The White House abruptly organized — and then quickly canceled — a meeting Thursday with frustrated conservative policy leaders, to try to tamp down anger about a sweeping vaping ban that’s inflamed the Trump administration’s traditional allies, four individuals with knowledge of the meeting told POLITICO.
President Donald Trump last week announced a ban on flavored e-cigarettes, a policy that officials portrayed as a response to an epidemic of teen vaping amid a potentially unrelated outbreak of a mysterious vaping-related disease that’s stricken 530 and killed seven people.
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While public health officials largely cheered Trump’s crackdown, conservatives have sought to convince the White House that the president’s ban is a federal overreach that will anger millions of adult vapers, including as many as 2.55 million in 12 swing states. In the past week, the Wall Street Journal editorial board has blasted “the frenzy against e-cigarettes” and multiple conservatives have taken aim at Trump’s ban in high-profile op-eds.
“A ban on flavored e-cigarettes could cost Trump a second term,” Paul Blair of Americans for Tax Reform argued in a Washington Examiner op-ed last week. The “well-organized vaping constituency could swing the outcome of the Electoral College one way or the other.”
The Trump administration on Wednesday morning invited outside conservatives to a meeting with senior officials, framed to hear out their concerns. But by Thursday morning, the meeting with conservative groups was called off, and invitees told POLITICO that they’ve felt sidelined through a rapidly evolving debate — and that it’s misrepresented their position.
“I think that the White House didn’t necessarily have an accurate feel for where conservative groups were at on this,” said Blair, who was invited to the meeting and has shared concerns about the vaping strategy with administration officials. “I think there’s a little bit of chaos over at the White House given how strong the pushback has been.”
“They should do research before implementing nationwide policies,” said Michelle Minton, a senior fellow at the Competitive Enterprise Institute, who was also invited. “I would encourage them to continue this outreach and continue to look into this issue before they do anything.”
A White House official said the meeting was canceled due to a scheduling conflict and is expected to be rescheduled. The official noted that Trump has directed the FDA to take action to protect the public health of children. Trump tweeted last week, “While I like the Vaping alternative to Cigarettes, we need to make sure this alternative is SAFE for ALL! Let’s get counterfeits off the market, and keep young children from Vaping!”
Bloomberg first reported the meeting’s cancellation.
Beyond Thursday’s canceled meeting, the Trump administration has sought to reassure vaping advocates and other potential critics by deploying top health officials — including Surgeon General Jerome Adams — to listen to their concerns over the past week, said two individuals with knowledge of the strategy. An HHS spokesperson said Adams had a number of calls with interested parties, as is common with policy rollouts. “Those calls have been with leading health care organizations and associations that seek to advance public health and highlight the dangers tobacco products pose for our youth,” the spokesperson said.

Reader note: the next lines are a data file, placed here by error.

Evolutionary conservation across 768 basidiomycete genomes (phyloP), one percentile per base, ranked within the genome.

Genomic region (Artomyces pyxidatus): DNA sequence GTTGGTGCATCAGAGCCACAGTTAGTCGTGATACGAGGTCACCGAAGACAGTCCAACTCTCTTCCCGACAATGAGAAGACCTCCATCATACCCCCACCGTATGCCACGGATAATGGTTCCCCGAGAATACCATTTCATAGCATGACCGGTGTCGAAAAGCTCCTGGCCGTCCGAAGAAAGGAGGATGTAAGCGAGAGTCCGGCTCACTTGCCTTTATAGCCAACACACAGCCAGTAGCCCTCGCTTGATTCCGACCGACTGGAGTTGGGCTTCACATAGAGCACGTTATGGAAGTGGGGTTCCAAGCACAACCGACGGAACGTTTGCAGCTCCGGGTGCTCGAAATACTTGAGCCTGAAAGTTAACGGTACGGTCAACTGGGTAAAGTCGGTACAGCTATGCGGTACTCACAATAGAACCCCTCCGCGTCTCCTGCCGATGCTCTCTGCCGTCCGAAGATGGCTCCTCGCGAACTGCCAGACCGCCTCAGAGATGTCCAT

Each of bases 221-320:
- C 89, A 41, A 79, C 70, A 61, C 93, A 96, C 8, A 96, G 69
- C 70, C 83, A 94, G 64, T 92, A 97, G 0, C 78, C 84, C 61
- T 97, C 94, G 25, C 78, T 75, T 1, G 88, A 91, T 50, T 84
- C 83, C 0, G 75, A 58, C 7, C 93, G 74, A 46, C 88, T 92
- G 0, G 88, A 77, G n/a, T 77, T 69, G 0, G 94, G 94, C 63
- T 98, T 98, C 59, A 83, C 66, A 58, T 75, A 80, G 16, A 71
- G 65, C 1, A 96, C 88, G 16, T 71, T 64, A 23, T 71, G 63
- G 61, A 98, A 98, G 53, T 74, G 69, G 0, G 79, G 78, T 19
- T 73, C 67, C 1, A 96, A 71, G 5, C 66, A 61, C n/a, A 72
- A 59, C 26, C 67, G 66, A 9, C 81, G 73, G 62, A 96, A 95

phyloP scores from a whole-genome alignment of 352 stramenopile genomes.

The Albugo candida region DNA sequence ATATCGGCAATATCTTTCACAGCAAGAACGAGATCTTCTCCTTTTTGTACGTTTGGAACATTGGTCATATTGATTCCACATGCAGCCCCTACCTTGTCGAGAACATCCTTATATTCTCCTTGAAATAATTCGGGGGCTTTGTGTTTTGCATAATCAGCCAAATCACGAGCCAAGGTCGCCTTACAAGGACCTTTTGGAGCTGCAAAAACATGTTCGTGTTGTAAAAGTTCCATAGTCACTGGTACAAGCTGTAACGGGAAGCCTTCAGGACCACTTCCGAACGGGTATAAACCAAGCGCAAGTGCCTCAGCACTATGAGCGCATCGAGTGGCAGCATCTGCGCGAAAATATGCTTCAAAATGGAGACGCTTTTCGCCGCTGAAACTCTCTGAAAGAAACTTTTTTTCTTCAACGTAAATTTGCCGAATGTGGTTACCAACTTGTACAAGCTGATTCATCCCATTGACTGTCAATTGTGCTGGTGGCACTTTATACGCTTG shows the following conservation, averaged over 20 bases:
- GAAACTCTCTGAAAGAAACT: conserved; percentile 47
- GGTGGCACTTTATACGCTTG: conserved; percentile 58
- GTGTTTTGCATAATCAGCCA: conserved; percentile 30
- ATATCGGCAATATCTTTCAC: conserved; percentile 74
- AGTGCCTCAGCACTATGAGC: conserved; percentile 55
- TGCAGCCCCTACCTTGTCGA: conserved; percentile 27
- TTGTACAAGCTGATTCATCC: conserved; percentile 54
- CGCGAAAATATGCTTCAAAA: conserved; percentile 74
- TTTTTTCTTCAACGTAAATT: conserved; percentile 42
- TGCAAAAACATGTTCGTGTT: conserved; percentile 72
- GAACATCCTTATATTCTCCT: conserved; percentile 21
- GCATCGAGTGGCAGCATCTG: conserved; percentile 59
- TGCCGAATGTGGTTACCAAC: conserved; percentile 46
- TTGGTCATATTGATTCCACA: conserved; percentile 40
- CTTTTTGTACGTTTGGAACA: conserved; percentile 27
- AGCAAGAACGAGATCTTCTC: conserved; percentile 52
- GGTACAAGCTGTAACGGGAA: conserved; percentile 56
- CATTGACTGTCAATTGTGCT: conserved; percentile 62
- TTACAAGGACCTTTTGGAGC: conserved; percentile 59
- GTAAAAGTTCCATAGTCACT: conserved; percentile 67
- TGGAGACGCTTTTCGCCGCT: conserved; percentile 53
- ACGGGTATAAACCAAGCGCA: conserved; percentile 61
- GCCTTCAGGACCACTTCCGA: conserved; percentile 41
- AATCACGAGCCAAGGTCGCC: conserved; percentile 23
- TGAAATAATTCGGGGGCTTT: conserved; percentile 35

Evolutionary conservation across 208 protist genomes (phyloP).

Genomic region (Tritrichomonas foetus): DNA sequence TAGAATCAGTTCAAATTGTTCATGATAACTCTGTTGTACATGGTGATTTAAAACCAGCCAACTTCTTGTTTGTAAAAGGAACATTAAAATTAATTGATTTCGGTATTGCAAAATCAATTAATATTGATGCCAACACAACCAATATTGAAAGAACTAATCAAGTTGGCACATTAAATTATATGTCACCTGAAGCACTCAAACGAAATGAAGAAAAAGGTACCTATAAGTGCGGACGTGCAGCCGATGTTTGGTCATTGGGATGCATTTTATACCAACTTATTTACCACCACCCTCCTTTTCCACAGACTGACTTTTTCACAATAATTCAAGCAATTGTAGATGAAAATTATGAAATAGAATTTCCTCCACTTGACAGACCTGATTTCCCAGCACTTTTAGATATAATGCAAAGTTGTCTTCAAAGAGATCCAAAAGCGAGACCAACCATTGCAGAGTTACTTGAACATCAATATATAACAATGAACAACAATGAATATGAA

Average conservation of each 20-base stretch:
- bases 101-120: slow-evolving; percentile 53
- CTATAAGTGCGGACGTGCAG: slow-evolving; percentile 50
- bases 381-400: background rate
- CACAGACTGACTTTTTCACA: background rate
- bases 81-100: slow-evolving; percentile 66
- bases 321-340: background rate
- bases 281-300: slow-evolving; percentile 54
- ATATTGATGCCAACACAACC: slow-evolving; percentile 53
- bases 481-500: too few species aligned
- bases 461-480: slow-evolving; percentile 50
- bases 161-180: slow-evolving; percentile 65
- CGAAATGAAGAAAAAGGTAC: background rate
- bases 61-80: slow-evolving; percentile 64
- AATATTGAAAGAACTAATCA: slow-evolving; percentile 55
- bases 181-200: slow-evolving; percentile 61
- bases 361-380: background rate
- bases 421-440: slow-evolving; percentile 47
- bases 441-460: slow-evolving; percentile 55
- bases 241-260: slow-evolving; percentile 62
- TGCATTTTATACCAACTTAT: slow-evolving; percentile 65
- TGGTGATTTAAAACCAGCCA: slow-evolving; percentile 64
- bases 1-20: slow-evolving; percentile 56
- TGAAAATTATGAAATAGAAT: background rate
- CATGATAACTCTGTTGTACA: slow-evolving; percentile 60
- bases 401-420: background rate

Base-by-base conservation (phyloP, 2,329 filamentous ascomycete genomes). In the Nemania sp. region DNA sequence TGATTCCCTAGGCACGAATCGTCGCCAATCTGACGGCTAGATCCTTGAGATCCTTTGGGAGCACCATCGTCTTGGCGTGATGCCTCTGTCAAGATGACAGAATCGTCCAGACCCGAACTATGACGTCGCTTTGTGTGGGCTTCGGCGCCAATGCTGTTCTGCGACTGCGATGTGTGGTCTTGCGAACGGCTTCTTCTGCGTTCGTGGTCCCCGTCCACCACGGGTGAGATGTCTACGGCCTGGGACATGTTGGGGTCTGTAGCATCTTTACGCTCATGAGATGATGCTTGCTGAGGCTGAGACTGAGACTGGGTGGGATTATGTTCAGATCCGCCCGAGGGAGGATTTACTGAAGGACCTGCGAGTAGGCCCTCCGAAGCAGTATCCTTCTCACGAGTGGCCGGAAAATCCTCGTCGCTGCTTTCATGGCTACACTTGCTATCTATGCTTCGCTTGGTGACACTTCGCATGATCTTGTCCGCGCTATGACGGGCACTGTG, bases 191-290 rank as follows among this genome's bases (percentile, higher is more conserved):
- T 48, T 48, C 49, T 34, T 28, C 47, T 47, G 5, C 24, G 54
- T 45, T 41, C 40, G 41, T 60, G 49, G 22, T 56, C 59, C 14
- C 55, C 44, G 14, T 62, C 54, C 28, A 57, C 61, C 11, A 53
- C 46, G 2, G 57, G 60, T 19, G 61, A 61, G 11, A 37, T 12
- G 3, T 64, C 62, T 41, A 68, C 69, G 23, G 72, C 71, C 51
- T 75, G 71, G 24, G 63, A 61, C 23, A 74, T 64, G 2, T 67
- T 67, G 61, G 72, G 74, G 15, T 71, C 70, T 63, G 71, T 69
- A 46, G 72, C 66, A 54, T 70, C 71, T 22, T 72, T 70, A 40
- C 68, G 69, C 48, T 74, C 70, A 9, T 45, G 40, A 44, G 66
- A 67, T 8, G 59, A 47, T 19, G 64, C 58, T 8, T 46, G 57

The vaping ban has increasingly pitted Trump’s advisers in the White House — worried about alienating activists and allies who are mobilizing around the issue — against public health officials like Adams and former FDA Commissioner Scott Gottlieb, who took a hard line against teen use of e-cigarettes before stepping down in April, according to three people with knowledge of the disputes.
That fight accelerated earlier this year as health officials sought new restrictions on vaping. A February letter — signed by prominent conservatives like Grover Norquist and Ken Cuccinelli, who was subsequently tapped to serve as a top immigration adviser to the president — warned that any crackdown on e-cigarettes would hurt small businesses and hinder adults’ efforts to quit traditional cigarettes. Adams also has clashed online with conservatives who say Trump’s e-cigarette strategy goes too far.
Meanwhile, vaping advocates and lobbyists, led by the Vapor Technology Association, swarmed Capitol Hill on Wednesday to push back against Trump’s ban and possible congressional legislation. The group’s representatives also met with White House officials, said one individual with knowledge of the meeting. The association didn’t respond to questions about the meeting.
The shared goal of conservatives and vaping advocates: To weaken or reverse Trump’s broad ban, which still needs to navigate a regulatory thicket ahead of the 2020 election.
“I think if the proposal goes out, and flavors are pulled from the market, you would see a dramatic adverse economic impact,” said Tony Abboud, the head of the Vapor Technology Association. “I certainly hope that will be taken into account when you have 14,000 small business owners who would be virtually eliminated overnight.”
Juul, the dominant e-cigarette manufacturer, has avoided directly lobbying the White House since Trump’s ban was announced, said an official with knowledge of the company’s strategy, as it weighs short-term trade-offs versus long-term strategy.
“The company fully supports the flavor part of the ban,” said the official, adding that the rise in teen vaping has created public health concerns and puts the entire industry at risk. But Juul is still deciding its position on Trump’s call to limit menthol e-cigarettes, because menthol is available in combustible cigarettes, the official added.
Sarah Owermohle contributed to this report.